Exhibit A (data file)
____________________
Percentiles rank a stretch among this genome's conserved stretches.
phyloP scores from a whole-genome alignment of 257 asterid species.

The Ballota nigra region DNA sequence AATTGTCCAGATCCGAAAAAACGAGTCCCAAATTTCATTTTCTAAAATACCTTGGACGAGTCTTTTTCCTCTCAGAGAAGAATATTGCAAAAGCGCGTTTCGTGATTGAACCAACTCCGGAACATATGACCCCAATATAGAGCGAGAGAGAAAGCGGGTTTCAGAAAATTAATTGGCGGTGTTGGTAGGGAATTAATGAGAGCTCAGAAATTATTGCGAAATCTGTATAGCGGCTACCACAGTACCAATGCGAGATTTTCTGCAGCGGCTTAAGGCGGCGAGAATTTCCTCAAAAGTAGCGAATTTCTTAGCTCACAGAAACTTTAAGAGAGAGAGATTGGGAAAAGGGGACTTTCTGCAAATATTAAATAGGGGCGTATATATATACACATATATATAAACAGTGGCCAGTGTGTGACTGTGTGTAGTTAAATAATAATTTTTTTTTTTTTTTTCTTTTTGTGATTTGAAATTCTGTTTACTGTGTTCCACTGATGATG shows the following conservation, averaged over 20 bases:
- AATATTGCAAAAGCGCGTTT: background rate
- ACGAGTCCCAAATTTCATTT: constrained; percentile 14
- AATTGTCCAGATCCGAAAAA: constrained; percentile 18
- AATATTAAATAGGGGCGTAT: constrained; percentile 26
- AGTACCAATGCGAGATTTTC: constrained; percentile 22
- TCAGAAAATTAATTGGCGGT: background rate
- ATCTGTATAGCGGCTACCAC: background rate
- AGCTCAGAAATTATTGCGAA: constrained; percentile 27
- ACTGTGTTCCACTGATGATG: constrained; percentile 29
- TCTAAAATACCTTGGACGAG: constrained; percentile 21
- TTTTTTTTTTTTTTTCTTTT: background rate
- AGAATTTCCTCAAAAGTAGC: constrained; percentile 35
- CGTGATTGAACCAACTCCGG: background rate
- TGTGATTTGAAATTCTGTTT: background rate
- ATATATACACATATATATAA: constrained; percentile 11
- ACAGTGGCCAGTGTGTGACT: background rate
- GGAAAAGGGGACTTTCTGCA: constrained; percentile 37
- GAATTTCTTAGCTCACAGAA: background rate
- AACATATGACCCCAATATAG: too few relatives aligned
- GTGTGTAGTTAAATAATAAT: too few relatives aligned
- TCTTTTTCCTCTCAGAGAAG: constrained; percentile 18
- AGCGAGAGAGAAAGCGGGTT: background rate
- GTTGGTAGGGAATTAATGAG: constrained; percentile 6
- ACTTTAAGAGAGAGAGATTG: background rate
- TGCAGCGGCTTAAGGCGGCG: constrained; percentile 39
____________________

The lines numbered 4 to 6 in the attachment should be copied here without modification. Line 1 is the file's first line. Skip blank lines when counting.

- AATATTGCAAAAGCGCGTTT: background rate
- ACGAGTCCCAAATTTCATTT: constrained; percentile 14
- AATTGTCCAGATCCGAAAAA: constrained; percentile 18